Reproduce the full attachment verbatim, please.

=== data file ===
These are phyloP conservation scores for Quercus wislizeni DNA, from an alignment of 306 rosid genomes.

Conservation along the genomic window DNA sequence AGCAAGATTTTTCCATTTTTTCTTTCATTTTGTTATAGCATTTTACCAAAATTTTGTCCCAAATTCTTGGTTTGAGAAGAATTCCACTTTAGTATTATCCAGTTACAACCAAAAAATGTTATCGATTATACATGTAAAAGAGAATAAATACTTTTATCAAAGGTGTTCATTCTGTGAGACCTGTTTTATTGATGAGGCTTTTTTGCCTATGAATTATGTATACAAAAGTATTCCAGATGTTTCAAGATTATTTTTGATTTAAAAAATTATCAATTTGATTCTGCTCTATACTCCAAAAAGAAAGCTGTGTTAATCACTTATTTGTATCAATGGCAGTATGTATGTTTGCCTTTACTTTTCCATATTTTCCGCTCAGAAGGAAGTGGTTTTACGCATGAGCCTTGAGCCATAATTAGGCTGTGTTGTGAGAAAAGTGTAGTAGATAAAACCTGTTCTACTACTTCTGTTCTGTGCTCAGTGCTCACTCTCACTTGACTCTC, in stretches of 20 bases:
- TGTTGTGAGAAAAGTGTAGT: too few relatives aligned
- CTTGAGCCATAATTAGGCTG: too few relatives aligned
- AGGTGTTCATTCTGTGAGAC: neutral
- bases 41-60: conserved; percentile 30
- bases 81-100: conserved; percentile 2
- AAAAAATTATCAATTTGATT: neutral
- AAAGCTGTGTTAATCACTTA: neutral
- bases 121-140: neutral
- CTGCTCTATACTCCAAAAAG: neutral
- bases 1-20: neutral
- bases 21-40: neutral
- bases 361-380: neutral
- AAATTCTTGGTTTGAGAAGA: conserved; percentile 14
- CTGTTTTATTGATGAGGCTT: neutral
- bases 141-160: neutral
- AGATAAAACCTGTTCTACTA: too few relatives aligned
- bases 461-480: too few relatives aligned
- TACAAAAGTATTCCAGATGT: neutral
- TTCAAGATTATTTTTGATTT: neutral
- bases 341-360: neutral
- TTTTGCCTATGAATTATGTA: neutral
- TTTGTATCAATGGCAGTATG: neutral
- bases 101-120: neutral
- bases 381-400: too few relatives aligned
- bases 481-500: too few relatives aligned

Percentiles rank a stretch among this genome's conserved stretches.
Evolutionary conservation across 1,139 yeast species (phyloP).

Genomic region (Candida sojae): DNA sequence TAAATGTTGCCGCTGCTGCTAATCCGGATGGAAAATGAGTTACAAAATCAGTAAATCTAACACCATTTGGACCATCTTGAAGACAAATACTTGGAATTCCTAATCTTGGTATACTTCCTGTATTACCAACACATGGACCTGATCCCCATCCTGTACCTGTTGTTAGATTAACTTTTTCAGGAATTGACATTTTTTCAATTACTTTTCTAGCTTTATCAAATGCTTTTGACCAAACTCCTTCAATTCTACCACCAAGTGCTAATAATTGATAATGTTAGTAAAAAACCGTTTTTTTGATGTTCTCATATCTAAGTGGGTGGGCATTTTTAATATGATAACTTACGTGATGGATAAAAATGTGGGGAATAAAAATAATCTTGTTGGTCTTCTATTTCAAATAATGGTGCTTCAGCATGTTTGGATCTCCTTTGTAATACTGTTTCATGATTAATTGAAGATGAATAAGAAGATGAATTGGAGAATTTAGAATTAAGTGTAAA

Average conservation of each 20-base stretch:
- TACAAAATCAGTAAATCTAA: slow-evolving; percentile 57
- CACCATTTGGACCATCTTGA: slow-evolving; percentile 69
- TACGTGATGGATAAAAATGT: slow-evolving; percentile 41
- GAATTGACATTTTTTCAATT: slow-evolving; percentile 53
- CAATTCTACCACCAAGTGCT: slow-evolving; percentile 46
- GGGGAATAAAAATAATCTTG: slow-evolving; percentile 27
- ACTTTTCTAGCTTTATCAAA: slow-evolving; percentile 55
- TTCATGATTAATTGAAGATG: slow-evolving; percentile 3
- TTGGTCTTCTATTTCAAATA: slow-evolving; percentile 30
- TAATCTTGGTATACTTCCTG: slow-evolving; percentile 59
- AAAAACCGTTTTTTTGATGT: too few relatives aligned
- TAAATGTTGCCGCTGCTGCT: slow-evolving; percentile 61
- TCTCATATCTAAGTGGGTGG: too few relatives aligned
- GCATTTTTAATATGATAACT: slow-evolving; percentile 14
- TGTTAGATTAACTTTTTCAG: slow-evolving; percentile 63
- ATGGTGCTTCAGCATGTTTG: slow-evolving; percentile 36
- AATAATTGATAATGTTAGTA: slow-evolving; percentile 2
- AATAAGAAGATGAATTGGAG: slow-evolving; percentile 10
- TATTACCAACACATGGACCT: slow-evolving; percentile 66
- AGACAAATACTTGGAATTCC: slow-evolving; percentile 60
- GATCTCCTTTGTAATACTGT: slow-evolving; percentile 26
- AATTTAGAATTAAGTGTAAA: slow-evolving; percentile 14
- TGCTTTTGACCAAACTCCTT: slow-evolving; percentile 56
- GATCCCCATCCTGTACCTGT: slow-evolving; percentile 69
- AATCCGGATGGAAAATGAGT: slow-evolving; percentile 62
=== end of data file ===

These are phyloP conservation scores for Quercus wislizeni DNA, from an alignment of 306 rosid genomes.

Conservation along the genomic window DNA sequence AGCAAGATTTTTCCATTTTTTCTTTCATTTTGTTATAGCATTTTACCAAAATTTTGTCCCAAATTCTTGGTTTGAGAAGAATTCCACTTTAGTATTATCCAGTTACAACCAAAAAATGTTATCGATTATACATGTAAAAGAGAATAAATACTTTTATCAAAGGTGTTCATTCTGTGAGACCTGTTTTATTGATGAGGCTTTTTTGCCTATGAATTATGTATACAAAAGTATTCCAGATGTTTCAAGATTATTTTTGATTTAAAAAATTATCAATTTGATTCTGCTCTATACTCCAAAAAGAAAGCTGTGTTAATCACTTATTTGTATCAATGGCAGTATGTATGTTTGCCTTTACTTTTCCATATTTTCCGCTCAGAAGGAAGTGGTTTTACGCATGAGCCTTGAGCCATAATTAGGCTGTGTTGTGAGAAAAGTGTAGTAGATAAAACCTGTTCTACTACTTCTGTTCTGTGCTCAGTGCTCACTCTCACTTGACTCTC, in stretches of 20 bases:
- TGTTGTGAGAAAAGTGTAGT: too few relatives aligned
- CTTGAGCCATAATTAGGCTG: too few relatives aligned
- AGGTGTTCATTCTGTGAGAC: neutral
- bases 41-60: conserved; percentile 30
- bases 81-100: conserved; percentile 2
- AAAAAATTATCAATTTGATT: neutral
- AAAGCTGTGTTAATCACTTA: neutral
- bases 121-140: neutral
- CTGCTCTATACTCCAAAAAG: neutral
- bases 1-20: neutral
- bases 21-40: neutral
- bases 361-380: neutral
- AAATTCTTGGTTTGAGAAGA: conserved; percentile 14
- CTGTTTTATTGATGAGGCTT: neutral
- bases 141-160: neutral
- AGATAAAACCTGTTCTACTA: too few relatives aligned
- bases 461-480: too few relatives aligned
- TACAAAAGTATTCCAGATGT: neutral
- TTCAAGATTATTTTTGATTT: neutral
- bases 341-360: neutral
- TTTTGCCTATGAATTATGTA: neutral
- TTTGTATCAATGGCAGTATG: neutral
- bases 101-120: neutral
- bases 381-400: too few relatives aligned
- bases 481-500: too few relatives aligned

Percentiles rank a stretch among this genome's conserved stretches.
Evolutionary conservation across 1,139 yeast species (phyloP).

Genomic region (Candida sojae): DNA sequence TAAATGTTGCCGCTGCTGCTAATCCGGATGGAAAATGAGTTACAAAATCAGTAAATCTAACACCATTTGGACCATCTTGAAGACAAATACTTGGAATTCCTAATCTTGGTATACTTCCTGTATTACCAACACATGGACCTGATCCCCATCCTGTACCTGTTGTTAGATTAACTTTTTCAGGAATTGACATTTTTTCAATTACTTTTCTAGCTTTATCAAATGCTTTTGACCAAACTCCTTCAATTCTACCACCAAGTGCTAATAATTGATAATGTTAGTAAAAAACCGTTTTTTTGATGTTCTCATATCTAAGTGGGTGGGCATTTTTAATATGATAACTTACGTGATGGATAAAAATGTGGGGAATAAAAATAATCTTGTTGGTCTTCTATTTCAAATAATGGTGCTTCAGCATGTTTGGATCTCCTTTGTAATACTGTTTCATGATTAATTGAAGATGAATAAGAAGATGAATTGGAGAATTTAGAATTAAGTGTAAA

Average conservation of each 20-base stretch:
- TACAAAATCAGTAAATCTAA: slow-evolving; percentile 57
- CACCATTTGGACCATCTTGA: slow-evolving; percentile 69
- TACGTGATGGATAAAAATGT: slow-evolving; percentile 41
- GAATTGACATTTTTTCAATT: slow-evolving; percentile 53
- CAATTCTACCACCAAGTGCT: slow-evolving; percentile 46
- GGGGAATAAAAATAATCTTG: slow-evolving; percentile 27
- ACTTTTCTAGCTTTATCAAA: slow-evolving; percentile 55
- TTCATGATTAATTGAAGATG: slow-evolving; percentile 3
- TTGGTCTTCTATTTCAAATA: slow-evolving; percentile 30
- TAATCTTGGTATACTTCCTG: slow-evolving; percentile 59
- AAAAACCGTTTTTTTGATGT: too few relatives aligned
- TAAATGTTGCCGCTGCTGCT: slow-evolving; percentile 61
- TCTCATATCTAAGTGGGTGG: too few relatives aligned
- GCATTTTTAATATGATAACT: slow-evolving; percentile 14
- TGTTAGATTAACTTTTTCAG: slow-evolving; percentile 63
- ATGGTGCTTCAGCATGTTTG: slow-evolving; percentile 36
- AATAATTGATAATGTTAGTA: slow-evolving; percentile 2
- AATAAGAAGATGAATTGGAG: slow-evolving; percentile 10
- TATTACCAACACATGGACCT: slow-evolving; percentile 66
- AGACAAATACTTGGAATTCC: slow-evolving; percentile 60
- GATCTCCTTTGTAATACTGT: slow-evolving; percentile 26
- AATTTAGAATTAAGTGTAAA: slow-evolving; percentile 14
- TGCTTTTGACCAAACTCCTT: slow-evolving; percentile 56
- GATCCCCATCCTGTACCTGT: slow-evolving; percentile 69
- AATCCGGATGGAAAATGAGT: slow-evolving; percentile 62